Posts in Letterpress
The intern packed up her carpetbag and rode away. I felt like we should hug but we didn’t – hugs are best left out of print shops. She made this before she left:
Go, my young grasshopper, go and use the life-skills I so generously shared with you.
That’s a true story.
Nobody needs to see a photo of us taken in February.
Jen and I have trashed our share of hotel rooms. Dangled from our share of balconies. Saddled our share of large-scale dogs. Roped our share of ferrel cats. But Monday night, while hanging out the back of a speeding pick-up truck, her hair covered in vomit, Jen turned to me and said, “Thank God for our fans. If it weren’t for them, I don’t know how I’d go on.” My response could barely be heard through a mouthful of cotton-candy, “Especially Andy Schefman. Especially Andy Schefman…”
I regret not jumping into Lake Superior last week. I’m kidding, I don’t regret that. I regret not pushing that weird guy into Lake Superior last week. He was yelling, “the effing dog ate my pills! The effing dog ate my pills!” That poor wiener dog was trying to end its own sad life. Anyway, here’s a photo of Lucy and Jenny braving the frigid waters:
Lake Superior is the poor man’s ocean, just like my Reprex
(notice the vice grips)
is the poor man’s Vandercook.
But I must make do.
I must make do because that’s how I was programmed. The project du jour is a print involving lots of words. And because I’m a daredevil, I decided to lock up the type in a vertical formation. This is not for the faint of heart. The type and I both felt creepy when it was over and now we can’t even make eye contact.
Melissa Peterman and George Keller turned a hot, mosquito-filled night in the Zeichen Press backyard into something magical.
METRO Magazine thinks their readers might like to see a how-to on letterpress printing. Strangely, they asked me to put one together. It should be online in a week or so but I’ll post it here first because I’m generous. °°°°°°°°°°°°°°°°°°°°°°°°°°°°°°°°°°°°°°°°°°°°°°°°°°°°°°°°°°°°°°°°°°°°°°°°°°°°°°°°°°°°°°°°°°°°°°°°°°°°°°°°°°°°°°°°°°°°°°°°°°°°°°#1) This is called a printer’s block or advertising cut. All Zeichen Press cards start with one of these.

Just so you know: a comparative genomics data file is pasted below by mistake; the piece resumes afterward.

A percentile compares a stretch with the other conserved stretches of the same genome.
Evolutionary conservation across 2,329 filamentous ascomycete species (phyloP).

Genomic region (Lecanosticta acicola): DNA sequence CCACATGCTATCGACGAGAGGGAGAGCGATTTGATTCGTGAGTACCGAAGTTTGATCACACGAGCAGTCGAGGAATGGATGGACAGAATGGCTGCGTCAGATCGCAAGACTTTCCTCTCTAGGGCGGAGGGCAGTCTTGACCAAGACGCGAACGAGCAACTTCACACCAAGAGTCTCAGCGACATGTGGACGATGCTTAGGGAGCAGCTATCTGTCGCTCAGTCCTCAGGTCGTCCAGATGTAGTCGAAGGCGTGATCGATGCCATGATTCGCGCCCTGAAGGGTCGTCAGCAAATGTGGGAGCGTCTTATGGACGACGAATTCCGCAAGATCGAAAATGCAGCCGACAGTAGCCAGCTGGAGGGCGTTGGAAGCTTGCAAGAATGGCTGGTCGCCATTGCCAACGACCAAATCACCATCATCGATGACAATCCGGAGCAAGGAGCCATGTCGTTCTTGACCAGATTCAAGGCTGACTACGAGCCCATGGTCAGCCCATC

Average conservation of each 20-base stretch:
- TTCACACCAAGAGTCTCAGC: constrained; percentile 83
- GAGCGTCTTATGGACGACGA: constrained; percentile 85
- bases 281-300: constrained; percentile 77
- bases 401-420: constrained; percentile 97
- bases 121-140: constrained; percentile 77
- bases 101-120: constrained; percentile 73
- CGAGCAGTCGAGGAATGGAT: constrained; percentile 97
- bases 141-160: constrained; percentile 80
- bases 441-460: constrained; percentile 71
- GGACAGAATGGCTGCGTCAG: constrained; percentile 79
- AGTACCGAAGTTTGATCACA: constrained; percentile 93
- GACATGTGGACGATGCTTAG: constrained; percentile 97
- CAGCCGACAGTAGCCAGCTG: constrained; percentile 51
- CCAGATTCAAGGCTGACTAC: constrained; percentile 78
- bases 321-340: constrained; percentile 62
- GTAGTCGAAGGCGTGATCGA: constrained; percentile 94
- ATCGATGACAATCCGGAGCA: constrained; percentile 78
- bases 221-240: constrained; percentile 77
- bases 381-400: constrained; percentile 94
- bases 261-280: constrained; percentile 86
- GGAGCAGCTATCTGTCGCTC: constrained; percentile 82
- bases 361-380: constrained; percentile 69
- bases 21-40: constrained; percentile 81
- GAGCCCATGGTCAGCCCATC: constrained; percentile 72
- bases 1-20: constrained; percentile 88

#2) These backwards lead letters are called type. Before computers, they were the only way to print anything. We have cases and cases of them and I like to arrange them into words.
#3) Everything is locked into a heavy-metal frame called a chase using furniture (wood and metal blocks) and quoins (expanding metal wedges). This weighs about as much as my firstborn child. (Ten pounds. TEN POUNDS.)
#4) The chase is pinned into the bed of the press where the rollers can roll over it.
#5) This 1,500 pound printing press was made in the 1930’s by the Chandler & Price Company in Ohio. That round thing in the upper right is called the ink disc. A little ink is dabbed on it, the rollers ride up the rails and onto the ink disc – get covered in ink and spread it across the forme (the type and printer’s block locked into the chase pinned into the bed of the press). I love this press because it is capable of creating beautiful things and crushing your hand.
#6) A blank piece of paper is held onto the platen using little pins. The paper will meet the inked forme when the press closes like a giant evil clam. I always smile like this when I face danger.
#7) Jen will print a bajillion of these and they will be added to our line.
I have noticed that a lot of people around me have “plans” and “schedules.” That is something I’ve always wanted. Even my days of “working outside of the home” seemed haphazardous. I never knew if or how I’d get to work – would it be the city bus? My friend’s pick-up truck? A ride from a stranger? On foot? A police escort? Would I be able to pull-off a cup of coffee before work? Everyone talked about that – the coffee. “Whew, I barely had time for my coffee this morning, the dog just wouldn’t do his business!” They had coffee pots with timers – they’d wake up to the smell and sound of a fresh brewing pot. They’d fill their travel mugs and commute to work.
Why couldn’t I be like these people?
My snooze button (invented by the devil) would be pushed at least twice, granting me temporary amnesty – more time to dream about using inappropriately located toilets. A shower could happen but more than likely would not. Teeth brushed just in time to smoke a cigarette and tie my son’s shoes.
I know what you’re thinking: Glamorous.
A few weeks ago, I started doing the unthinkable: Waking up early and not forcing myself to fall back to sleep.
I actually get out of bed.
I get out of bed, make a smoothie filled with micro-nutrients and whole-food concentrate and go for a bike ride. It seems that other people DO THIS TOO. The paths are full of “others.”